Other safety measures included a focus on hand hygiene, deep cleaning of facilities, physical distancing in classrooms, daily symptom screenings for COVID-19, installing physical barriers between teachers and students, offering virtual learning options, and increasing ventilation.
For two weeks in December, the schools involved in the pilot project notified the research team of students, teachers and staff who were either infected with COVID-19 or quarantined due to being considered a close contact of someone who had tested positive. In St. Louis, close contacts of students or teachers who had tested positive were placed in quarantine, meaning they were not to leave their homes for 14 days from when last exposed to a positive case. In Springfield, however, some of the close contacts of those who had tested positive were placed in modified quarantine—meaning they could stay in school if they and the infected person were wearing masks when in close contact; in this scenario, the infected person still isolated at home.
Participants in the pilot study included 193 persons across 22 of the 57 schools—37 who tested positive for COVID-19 and 156 of their close contacts. Among participants who were COVID-19 positive, 24 (65%) were students, and 13 (35%) were teachers or staff members. Of the close contacts, 137 (88%) were students, and 19 (12%) were teachers or staff members.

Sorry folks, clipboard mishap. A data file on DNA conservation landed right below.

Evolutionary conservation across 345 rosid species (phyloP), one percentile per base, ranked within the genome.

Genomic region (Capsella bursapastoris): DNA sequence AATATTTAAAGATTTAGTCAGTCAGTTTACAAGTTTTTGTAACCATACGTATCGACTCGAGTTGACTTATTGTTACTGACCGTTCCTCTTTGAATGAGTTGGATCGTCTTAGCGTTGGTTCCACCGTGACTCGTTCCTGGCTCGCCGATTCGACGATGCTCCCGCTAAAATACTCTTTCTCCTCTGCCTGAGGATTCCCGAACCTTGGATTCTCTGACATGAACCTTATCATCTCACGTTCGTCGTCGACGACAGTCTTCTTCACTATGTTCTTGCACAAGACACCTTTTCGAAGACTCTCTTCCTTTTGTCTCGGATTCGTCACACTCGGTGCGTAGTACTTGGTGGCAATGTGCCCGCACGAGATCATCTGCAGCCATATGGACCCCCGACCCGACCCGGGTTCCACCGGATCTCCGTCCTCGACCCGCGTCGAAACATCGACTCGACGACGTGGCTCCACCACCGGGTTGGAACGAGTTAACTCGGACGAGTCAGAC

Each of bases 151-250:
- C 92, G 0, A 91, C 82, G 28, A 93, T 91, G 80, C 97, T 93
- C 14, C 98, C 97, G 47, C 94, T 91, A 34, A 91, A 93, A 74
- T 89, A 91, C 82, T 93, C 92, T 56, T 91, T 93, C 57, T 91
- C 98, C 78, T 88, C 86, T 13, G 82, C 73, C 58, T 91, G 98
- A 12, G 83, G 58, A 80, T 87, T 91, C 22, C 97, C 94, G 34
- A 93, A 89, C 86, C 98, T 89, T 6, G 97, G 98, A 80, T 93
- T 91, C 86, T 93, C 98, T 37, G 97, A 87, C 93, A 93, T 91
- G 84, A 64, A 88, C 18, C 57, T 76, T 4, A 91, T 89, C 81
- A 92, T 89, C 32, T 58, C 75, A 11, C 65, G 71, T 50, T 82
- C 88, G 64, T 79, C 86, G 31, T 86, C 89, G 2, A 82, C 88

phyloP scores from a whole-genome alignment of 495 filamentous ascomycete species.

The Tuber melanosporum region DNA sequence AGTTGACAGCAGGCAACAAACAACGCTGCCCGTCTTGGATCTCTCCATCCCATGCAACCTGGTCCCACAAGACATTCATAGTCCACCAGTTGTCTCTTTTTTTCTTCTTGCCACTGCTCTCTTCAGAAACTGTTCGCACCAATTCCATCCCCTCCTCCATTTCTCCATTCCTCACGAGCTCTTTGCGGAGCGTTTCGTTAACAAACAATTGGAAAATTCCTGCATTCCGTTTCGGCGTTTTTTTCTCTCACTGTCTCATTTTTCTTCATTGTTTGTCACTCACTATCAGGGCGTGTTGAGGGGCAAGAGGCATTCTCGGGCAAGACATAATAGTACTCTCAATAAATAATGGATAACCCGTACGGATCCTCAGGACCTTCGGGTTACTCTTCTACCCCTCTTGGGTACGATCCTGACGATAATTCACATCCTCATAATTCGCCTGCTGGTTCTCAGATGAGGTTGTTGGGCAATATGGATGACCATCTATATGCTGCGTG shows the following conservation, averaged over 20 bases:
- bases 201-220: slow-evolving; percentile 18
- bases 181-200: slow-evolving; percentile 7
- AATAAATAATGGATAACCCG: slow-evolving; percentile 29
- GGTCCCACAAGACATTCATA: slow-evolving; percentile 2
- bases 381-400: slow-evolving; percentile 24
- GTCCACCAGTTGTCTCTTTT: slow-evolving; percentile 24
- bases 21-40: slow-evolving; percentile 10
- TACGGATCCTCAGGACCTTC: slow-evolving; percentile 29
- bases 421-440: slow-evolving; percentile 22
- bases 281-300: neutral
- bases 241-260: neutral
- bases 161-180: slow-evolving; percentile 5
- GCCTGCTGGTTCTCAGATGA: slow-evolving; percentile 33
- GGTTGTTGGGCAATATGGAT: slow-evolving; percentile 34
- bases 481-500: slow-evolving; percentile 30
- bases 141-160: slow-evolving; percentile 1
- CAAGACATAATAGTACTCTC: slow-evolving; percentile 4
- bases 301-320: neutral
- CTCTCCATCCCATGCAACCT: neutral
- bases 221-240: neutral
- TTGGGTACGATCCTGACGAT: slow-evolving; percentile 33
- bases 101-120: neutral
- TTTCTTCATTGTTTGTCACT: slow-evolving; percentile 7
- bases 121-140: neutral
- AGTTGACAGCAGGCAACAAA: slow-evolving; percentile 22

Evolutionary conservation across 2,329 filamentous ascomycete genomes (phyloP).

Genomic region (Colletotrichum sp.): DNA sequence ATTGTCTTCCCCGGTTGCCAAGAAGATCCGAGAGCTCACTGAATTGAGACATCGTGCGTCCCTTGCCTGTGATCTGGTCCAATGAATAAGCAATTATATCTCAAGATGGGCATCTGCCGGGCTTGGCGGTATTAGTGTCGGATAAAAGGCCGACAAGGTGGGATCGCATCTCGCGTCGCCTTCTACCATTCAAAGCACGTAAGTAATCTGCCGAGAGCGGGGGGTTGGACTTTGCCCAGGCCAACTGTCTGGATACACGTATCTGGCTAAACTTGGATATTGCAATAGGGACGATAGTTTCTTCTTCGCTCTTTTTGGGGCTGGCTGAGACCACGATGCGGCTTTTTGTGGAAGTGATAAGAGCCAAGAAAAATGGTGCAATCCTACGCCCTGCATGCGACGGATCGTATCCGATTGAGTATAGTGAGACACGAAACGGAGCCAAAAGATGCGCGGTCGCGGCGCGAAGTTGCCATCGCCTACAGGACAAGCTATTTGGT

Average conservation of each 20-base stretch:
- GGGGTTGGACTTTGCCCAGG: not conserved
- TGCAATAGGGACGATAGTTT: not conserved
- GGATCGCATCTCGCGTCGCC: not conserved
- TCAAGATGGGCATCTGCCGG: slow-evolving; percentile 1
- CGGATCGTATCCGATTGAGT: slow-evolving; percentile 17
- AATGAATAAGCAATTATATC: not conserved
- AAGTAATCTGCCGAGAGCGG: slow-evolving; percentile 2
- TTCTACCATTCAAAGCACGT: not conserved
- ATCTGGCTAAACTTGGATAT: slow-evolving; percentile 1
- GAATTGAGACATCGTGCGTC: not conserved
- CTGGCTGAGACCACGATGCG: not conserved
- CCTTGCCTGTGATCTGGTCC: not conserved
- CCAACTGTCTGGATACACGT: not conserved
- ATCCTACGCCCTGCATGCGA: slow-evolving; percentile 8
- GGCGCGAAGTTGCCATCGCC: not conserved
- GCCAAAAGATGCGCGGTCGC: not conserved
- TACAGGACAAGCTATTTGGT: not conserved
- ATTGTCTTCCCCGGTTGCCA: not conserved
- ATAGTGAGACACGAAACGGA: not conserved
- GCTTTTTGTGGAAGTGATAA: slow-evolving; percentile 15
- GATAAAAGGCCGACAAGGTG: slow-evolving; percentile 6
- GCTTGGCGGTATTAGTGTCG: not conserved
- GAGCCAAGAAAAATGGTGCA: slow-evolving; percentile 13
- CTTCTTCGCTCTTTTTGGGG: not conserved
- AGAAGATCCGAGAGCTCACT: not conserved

Among the 102 close contacts who agreed to testing for COVID-19 using saliva tests, only two people received positive test results indicating probable school-based SARS-CoV-2 secondary transmission. Further, no outbreaks were identified in participating schools despite the high rates of community spread in December, even among the Springfield schools that followed modified quarantine protocols allowing some close contacts of positive individuals to remain in school.
"Schools can operate safely during a pandemic when prevention strategies are followed," said one of the study's leading researchers, Jason Newland, MD, a Washington University professor of pediatrics, who treats patients at St. Louis Children's Hospital. Newland led the pilot program with the CDC and has advised multiple school districts in Missouri on plans for reopening schools. "The pilot study demonstrates low transmission in schools and no student-to-teacher transmission—and this was during the height of the pandemic in December, with high rates of community spread."